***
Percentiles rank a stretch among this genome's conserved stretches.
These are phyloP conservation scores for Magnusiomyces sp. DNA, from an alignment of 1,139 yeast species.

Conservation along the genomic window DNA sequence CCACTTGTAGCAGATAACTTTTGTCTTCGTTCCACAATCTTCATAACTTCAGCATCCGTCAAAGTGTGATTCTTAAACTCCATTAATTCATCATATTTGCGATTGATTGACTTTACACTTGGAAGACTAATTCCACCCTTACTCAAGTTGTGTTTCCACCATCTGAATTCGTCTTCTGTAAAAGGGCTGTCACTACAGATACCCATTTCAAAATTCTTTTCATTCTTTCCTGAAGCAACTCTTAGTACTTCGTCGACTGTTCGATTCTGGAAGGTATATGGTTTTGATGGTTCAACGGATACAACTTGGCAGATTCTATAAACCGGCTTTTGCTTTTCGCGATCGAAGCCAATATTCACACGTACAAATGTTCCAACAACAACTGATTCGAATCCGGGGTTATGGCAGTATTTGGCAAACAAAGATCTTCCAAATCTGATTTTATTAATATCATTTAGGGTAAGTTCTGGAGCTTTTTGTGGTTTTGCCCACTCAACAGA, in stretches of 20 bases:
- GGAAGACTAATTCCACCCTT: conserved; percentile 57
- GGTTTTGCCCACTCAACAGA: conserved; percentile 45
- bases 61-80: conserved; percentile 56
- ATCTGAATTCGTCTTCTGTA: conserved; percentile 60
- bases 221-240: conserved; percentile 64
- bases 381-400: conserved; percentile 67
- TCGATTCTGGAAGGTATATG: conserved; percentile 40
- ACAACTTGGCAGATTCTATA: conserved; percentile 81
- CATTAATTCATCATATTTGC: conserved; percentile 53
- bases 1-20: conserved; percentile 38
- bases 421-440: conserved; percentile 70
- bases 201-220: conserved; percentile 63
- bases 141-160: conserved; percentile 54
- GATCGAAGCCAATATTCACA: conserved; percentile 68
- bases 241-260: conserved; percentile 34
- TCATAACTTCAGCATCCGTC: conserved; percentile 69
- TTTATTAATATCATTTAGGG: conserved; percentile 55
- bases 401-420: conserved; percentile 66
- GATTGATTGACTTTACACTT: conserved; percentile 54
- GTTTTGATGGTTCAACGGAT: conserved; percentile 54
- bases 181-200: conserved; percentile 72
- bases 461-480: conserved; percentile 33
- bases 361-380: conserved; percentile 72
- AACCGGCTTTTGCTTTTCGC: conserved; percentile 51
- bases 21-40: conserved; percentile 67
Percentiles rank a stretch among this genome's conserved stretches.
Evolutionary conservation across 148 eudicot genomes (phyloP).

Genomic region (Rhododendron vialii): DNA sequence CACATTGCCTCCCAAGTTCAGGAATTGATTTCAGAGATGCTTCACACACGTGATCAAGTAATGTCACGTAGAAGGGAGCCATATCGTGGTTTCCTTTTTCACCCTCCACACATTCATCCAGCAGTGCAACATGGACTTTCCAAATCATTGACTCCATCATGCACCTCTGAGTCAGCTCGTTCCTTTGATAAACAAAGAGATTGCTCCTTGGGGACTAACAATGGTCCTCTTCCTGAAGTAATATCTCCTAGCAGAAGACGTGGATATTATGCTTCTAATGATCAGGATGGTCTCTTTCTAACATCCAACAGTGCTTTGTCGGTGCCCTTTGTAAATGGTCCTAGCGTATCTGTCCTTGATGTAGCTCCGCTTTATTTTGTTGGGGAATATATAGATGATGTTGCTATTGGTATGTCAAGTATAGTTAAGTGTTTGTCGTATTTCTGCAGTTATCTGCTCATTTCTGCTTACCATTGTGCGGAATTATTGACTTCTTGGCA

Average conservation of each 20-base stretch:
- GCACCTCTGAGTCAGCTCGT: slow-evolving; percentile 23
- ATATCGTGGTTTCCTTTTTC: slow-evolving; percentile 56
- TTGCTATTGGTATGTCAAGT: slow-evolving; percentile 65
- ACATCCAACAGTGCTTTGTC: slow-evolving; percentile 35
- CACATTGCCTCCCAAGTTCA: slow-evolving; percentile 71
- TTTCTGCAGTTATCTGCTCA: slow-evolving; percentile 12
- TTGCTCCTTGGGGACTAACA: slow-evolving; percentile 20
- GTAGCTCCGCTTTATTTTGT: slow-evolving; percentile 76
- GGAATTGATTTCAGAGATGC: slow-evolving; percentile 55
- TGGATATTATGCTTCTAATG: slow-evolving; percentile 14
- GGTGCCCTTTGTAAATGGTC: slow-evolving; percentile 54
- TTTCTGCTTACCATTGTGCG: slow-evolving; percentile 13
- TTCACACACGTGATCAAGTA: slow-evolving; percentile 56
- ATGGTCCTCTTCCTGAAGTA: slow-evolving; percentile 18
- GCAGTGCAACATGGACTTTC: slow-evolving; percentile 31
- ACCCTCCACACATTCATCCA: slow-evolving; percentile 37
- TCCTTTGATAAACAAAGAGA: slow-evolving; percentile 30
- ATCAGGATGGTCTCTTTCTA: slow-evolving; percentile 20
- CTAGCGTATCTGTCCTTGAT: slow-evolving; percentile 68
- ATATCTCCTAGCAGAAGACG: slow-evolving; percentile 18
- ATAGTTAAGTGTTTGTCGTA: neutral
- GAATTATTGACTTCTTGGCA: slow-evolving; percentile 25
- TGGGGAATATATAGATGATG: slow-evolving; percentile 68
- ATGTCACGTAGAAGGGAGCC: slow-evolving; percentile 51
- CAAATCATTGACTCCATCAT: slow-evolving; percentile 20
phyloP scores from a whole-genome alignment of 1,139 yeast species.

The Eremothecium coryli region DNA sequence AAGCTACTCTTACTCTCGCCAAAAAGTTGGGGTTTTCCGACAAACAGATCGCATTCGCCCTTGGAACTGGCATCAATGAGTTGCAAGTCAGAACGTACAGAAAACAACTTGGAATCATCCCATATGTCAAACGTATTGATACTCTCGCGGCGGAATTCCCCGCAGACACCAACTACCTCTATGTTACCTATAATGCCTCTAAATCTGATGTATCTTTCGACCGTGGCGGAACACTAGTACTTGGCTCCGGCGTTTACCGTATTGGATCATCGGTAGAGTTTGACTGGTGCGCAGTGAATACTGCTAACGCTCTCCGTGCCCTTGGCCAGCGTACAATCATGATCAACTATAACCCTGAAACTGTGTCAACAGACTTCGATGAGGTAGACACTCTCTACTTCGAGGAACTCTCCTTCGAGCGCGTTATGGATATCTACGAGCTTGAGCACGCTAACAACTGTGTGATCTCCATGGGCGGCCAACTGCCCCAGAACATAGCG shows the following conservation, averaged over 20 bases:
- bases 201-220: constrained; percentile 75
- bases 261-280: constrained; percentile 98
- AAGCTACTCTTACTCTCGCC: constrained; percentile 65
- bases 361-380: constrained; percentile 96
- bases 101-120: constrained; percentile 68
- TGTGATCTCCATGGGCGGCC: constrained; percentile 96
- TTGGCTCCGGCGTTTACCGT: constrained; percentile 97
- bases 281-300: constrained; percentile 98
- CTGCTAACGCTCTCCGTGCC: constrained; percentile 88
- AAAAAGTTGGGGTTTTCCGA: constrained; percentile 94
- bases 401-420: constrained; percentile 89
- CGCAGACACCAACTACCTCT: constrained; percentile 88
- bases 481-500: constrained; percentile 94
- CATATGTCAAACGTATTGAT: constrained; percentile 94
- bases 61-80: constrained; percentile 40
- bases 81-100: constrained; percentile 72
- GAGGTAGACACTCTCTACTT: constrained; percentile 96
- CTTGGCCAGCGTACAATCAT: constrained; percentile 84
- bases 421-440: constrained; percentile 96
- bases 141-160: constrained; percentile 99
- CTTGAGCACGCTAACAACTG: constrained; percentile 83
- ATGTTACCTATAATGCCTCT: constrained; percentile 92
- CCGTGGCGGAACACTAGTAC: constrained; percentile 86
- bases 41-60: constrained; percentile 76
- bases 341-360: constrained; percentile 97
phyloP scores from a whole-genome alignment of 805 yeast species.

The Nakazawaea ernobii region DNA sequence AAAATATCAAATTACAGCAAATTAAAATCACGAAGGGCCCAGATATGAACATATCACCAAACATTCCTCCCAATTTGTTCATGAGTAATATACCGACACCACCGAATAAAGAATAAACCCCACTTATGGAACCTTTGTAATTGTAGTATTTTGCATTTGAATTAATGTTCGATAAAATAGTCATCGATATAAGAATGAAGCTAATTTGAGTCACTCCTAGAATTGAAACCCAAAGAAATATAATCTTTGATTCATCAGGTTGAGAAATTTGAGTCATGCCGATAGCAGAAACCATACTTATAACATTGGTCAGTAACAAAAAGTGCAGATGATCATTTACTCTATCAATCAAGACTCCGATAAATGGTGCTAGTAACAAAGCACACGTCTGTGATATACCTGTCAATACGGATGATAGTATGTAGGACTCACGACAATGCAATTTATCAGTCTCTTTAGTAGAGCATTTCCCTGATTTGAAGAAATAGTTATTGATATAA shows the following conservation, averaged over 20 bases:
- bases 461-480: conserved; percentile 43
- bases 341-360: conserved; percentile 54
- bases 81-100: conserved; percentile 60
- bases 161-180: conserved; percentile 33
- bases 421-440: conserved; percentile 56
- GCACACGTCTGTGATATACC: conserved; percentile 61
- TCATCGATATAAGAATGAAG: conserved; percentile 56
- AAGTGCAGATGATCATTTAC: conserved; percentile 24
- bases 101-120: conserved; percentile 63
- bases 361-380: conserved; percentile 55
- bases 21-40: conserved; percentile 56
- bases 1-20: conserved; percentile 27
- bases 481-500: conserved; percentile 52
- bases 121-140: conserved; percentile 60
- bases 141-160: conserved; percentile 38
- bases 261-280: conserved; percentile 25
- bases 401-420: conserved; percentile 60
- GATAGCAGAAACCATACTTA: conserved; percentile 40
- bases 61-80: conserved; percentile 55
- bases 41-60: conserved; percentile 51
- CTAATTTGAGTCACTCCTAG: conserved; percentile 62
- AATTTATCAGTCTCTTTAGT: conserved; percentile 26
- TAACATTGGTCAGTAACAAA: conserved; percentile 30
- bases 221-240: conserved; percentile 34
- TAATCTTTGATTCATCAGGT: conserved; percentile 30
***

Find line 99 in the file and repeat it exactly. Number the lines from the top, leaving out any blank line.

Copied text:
- bases 481-500: conserved; percentile 52